Erik Cason [37:05]: It’s a culture that’s based upon fear — that’s my answer. It’s absolutely a culture based on fear.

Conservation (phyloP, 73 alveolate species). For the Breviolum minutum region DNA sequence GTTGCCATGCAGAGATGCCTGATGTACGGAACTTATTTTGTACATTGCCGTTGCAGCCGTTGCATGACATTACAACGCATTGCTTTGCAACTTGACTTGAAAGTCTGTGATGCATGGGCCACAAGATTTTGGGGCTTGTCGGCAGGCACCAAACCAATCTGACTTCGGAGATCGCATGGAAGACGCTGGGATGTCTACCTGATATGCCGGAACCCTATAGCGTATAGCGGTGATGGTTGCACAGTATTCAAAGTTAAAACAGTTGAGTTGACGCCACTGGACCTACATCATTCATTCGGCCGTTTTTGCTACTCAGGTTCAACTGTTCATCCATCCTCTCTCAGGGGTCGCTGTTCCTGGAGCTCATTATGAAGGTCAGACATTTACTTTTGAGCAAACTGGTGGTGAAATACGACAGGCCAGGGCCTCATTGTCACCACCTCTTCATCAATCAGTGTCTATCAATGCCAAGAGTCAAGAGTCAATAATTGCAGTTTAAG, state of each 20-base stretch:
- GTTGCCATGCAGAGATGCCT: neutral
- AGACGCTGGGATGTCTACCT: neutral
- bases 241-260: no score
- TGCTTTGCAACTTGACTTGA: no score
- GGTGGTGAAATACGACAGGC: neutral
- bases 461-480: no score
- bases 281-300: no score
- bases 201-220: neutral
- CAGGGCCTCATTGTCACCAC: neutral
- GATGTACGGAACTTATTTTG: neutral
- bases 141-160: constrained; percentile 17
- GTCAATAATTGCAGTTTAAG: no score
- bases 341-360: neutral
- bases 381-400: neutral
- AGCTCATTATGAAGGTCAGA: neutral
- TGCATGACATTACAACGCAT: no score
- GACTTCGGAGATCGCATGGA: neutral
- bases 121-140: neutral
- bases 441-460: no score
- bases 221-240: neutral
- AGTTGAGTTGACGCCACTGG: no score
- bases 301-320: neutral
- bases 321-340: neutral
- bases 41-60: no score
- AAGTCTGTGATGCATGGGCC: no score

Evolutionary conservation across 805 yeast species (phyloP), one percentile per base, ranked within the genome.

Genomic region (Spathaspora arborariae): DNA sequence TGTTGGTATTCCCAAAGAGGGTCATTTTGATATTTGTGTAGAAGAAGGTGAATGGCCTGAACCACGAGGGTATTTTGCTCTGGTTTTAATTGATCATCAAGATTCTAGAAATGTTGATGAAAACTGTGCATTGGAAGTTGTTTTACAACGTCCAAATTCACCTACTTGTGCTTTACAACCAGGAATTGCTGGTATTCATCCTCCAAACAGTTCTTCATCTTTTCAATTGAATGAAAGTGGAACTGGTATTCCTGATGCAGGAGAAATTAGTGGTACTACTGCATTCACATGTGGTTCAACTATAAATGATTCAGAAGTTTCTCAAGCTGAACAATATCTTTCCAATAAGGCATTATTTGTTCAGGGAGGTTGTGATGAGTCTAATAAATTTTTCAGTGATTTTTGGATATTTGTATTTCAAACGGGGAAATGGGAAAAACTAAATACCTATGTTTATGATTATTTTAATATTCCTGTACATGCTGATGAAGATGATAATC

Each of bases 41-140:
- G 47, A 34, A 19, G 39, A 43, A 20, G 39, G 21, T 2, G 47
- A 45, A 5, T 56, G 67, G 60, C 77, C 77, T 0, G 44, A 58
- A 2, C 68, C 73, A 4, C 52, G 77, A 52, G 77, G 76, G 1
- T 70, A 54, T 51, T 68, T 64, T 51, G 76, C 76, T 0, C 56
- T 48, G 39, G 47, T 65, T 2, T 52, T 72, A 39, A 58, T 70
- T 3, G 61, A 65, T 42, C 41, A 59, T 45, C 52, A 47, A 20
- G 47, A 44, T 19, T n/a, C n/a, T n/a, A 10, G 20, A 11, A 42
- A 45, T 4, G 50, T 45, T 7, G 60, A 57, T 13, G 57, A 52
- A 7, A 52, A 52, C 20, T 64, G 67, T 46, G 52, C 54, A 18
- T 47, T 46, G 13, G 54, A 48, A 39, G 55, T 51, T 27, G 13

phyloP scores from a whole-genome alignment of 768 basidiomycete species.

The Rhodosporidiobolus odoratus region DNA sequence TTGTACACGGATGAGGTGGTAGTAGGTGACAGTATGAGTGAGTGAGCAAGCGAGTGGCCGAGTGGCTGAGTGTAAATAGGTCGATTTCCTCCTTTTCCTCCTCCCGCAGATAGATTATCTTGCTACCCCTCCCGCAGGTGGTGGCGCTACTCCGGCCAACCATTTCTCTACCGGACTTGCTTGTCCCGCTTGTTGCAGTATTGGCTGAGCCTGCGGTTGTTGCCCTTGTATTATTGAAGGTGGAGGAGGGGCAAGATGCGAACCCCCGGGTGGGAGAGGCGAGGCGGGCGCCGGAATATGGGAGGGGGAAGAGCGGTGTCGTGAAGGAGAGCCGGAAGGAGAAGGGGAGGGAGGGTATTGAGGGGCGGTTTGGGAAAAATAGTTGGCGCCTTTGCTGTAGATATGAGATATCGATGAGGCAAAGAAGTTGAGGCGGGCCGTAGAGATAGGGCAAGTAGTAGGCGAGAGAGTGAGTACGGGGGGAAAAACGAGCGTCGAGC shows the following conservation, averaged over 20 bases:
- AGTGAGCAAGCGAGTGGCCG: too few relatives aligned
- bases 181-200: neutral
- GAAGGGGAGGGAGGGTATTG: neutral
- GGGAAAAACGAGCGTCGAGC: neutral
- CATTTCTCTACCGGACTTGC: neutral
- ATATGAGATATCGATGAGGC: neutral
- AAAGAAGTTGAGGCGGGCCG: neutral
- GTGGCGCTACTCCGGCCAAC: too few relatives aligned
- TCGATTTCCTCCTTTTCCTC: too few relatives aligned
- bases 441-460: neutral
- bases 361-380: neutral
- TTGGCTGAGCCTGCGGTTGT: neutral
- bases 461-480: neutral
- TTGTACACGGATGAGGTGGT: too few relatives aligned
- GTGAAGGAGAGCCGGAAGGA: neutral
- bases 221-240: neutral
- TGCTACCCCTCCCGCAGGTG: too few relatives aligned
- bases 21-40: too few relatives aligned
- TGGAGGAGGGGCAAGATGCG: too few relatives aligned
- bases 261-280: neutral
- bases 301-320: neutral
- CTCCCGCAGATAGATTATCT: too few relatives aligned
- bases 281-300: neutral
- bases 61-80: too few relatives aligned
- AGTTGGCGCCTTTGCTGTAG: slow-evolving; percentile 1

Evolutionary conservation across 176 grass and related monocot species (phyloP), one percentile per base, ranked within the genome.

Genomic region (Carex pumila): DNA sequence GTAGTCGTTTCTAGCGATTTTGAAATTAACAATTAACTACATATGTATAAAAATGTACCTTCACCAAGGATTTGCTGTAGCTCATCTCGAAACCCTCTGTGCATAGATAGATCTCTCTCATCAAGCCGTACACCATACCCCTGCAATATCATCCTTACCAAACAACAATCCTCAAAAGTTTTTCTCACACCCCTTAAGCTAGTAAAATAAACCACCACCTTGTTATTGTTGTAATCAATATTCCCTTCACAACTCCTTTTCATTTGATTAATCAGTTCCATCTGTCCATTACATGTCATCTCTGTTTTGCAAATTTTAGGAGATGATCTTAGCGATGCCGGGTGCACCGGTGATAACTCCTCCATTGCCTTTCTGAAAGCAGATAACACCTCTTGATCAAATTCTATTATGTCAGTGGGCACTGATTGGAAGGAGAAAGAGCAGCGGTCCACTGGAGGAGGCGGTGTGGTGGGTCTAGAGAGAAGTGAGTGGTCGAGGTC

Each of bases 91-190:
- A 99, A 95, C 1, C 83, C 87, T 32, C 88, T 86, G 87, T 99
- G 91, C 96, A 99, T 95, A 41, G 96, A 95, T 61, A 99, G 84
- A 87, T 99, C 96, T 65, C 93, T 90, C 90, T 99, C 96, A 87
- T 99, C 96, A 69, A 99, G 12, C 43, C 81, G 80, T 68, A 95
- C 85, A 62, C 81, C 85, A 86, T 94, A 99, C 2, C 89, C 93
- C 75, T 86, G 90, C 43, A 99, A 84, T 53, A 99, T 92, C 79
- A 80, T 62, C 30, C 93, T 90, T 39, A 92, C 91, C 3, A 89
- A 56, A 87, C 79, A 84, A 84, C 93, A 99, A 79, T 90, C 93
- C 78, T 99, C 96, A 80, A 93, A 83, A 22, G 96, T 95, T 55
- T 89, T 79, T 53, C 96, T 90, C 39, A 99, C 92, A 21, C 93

John Vallis: Today, you mean?